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be gentle, patient and kind with ourselves and others.

As we continue to make space for the Wisdom rhythms that keep us connected to what the heart knows amidst life's many rhythms, we must be gentle, patient and kind with ourselves and others. Living from the heart, where the infinite meets the finite and we have a foot in both, is not always an easy place to live. At times we enjoy feeling stretched and widened by these realities existing within, and at other times it can seem more than we can bear. We must be kind to both our divine nature—that at times can be experienced as limited in this earthly realm, confined by this earthly body, mind, and emotional landscape—and our creaturely nature that at times can be experienced as too vast and expansive in the heavenly realm, overwhelmed by our inherent wholeness. And it is good to remember help from within and beyond is always there, rushing toward us in unexpected ways, although not always in the form we would desire. May we all bring gentleness, patience, and kindness to ourselves and others, and open to help, as we continue to engage Wisdom rhythms and live more fully from the heart. With Love, Heather


From the Daily Contemplative Pauses


From today's Collective Contemplative Pause. . .

“Through the discipline of contemplative prayer, [we] have to learn to listen again and again to the voice of love and to find there the wisdom and courage to address whatever issue presents itself to [us]. Dealing with burning issues without being rooted in a deep personal relationship with God easily leads to divisiveness because, before we know it, our sense of self is caught up in our opinion about a given subject. But when we are securely rooted in personal intimacy with the source of life, it will be possible to remain flexible without being relativistic, convinced without being rigid, willing to confront without being offensive, gentle and forgiving without being soft, and true witnesses without being manipulative.” — Henri Nouwen, ‘In the Name of Jesus,’ p.31-32


"His students grieved and mourned greatly saying:

How are we to go into the rest of the world proclaiming the Good News about the Son of Humanity’s Realm? If they did not spare him, how will they ever leave us alone?

Mary arose, then, embracing them all and began to address them as her brothers and sisters saying:

Do not weep and grieve nor let your hearts remain in doubt, for his grace will be with all of you, sustaining and protecting you. Rather, let us give praise to his greatness which has prepared us so that we might become fully human.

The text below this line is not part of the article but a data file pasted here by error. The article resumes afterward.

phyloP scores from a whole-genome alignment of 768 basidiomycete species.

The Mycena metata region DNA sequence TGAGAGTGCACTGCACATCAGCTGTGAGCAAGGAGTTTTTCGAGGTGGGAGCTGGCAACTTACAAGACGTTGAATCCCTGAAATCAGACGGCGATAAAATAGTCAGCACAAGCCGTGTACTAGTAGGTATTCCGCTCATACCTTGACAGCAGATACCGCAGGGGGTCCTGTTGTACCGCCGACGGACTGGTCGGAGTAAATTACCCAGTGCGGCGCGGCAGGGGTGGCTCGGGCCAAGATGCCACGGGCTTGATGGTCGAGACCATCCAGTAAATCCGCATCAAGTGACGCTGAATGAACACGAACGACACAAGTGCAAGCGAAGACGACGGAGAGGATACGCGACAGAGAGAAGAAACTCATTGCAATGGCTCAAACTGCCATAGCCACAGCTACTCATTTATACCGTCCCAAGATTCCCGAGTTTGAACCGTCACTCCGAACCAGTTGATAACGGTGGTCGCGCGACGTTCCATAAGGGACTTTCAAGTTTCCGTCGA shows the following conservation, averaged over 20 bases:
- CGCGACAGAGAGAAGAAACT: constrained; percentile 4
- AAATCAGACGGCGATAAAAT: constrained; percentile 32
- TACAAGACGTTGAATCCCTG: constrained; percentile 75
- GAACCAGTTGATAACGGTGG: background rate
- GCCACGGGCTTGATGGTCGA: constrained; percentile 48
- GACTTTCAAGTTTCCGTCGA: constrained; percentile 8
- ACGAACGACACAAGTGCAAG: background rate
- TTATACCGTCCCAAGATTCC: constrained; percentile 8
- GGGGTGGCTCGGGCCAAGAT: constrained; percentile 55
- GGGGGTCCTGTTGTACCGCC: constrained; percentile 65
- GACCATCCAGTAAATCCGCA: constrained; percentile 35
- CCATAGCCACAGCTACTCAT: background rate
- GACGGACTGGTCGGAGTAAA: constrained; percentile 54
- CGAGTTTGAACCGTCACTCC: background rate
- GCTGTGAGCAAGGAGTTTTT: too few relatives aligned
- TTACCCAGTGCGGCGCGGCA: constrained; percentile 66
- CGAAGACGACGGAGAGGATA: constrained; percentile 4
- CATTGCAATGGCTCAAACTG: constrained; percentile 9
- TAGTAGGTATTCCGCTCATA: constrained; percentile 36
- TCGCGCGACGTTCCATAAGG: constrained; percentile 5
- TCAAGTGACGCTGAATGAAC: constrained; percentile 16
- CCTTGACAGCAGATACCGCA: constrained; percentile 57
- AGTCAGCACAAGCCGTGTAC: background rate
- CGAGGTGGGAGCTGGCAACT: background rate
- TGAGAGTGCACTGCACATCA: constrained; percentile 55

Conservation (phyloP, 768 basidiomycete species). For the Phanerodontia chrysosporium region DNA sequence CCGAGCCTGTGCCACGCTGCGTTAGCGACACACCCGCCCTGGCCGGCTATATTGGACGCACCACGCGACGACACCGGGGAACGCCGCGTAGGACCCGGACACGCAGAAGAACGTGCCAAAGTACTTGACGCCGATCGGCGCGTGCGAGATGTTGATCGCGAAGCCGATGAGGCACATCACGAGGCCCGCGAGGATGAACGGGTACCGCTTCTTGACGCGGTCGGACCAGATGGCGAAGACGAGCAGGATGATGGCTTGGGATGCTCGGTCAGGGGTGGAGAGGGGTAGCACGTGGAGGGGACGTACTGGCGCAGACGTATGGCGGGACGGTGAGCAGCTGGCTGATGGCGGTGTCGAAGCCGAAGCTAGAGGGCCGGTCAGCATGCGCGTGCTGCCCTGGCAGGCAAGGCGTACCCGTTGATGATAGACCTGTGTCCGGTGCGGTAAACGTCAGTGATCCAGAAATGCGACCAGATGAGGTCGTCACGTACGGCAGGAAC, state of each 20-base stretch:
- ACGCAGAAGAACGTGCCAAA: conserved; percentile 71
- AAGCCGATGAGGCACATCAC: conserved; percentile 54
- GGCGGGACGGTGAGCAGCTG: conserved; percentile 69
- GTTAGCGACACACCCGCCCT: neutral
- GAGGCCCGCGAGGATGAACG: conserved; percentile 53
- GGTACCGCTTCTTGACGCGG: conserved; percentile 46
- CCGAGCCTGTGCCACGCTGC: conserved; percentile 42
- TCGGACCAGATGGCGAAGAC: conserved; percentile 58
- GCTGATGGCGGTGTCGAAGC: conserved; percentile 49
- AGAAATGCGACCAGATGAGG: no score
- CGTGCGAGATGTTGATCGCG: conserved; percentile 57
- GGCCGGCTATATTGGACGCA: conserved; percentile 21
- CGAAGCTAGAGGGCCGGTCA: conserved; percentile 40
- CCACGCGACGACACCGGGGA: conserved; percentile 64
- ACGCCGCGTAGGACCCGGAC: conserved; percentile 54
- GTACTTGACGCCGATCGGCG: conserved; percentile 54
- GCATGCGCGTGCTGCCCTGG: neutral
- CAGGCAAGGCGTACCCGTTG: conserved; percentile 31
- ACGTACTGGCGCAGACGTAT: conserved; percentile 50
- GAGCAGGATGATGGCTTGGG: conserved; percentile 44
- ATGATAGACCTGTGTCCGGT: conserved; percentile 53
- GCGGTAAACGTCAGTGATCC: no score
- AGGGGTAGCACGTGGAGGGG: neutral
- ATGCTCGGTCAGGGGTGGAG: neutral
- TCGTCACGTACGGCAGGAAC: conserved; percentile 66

As Mary said these things their hearts opened toward the Good and they began to discuss the meaning of the Savior’s words."

— Gospel of Mary Magdalene: First Part of Dialogue II, Mary Magdalene’s words of encouragement to the disciples


"For this mysterious meeting ground does indeed belong to both realms, the finite and infinite. With regard to the finite, it is the highest and most pure point of divine beingness that can be enfleshed. With regard to the infinite, it is the "ombudsman," so to speak, of the divine life force as it expresses itself in each individual being, and it is the agency through which the heart is able to carry out its task of vertical alignment. When, through the nous, the vibrational field of a particular human heart comes into spontaneous resonance with the divine heart itself, then finite and infinite become a single, continuous wavelength, and authentic communion becomes possible. Bridging the created and uncreated realms within a human being, it is both a realm in itself and the means by which this realm makes itself known.” — Cynthia Bourgeault, "The Meaning of Mary Magdalene," p.60-61


COURAGE “is a word that tempts us to think outwardly, to run bravely against opposing fire, to do something under besieging circumstance, and perhaps, above all, to be seen to do it in public, to show courage; to be celebrated in story, rewarded with medals, given the accolade, but a look at its linguistic origins leads us in a more interior direction and toward its original template, the old Norman French, Coeur, or heart. Courage is the measure of our heartfelt participation with life, with another, with a community, a work, a future. To be courageous, is not necessarily to go anywhere or do anything except to make conscious those things we already feel deeply and then to live through the unending vulnerabilities of those consequences. To be courageous is to seat our feelings deeply in the body and in the world: to live up to and into the necessities of relationships that often already exist, with things we find we already care deeply about: with a person, a future, a possibility in society, or with an unknown that begs us on and always has begged us on. Whether we stay or whether we go - to be courageous is to stay close to the way we are made…” — David Whyte, "Consolations: The Solace, Nourishment and Underlying Meaning of Everyday Words"


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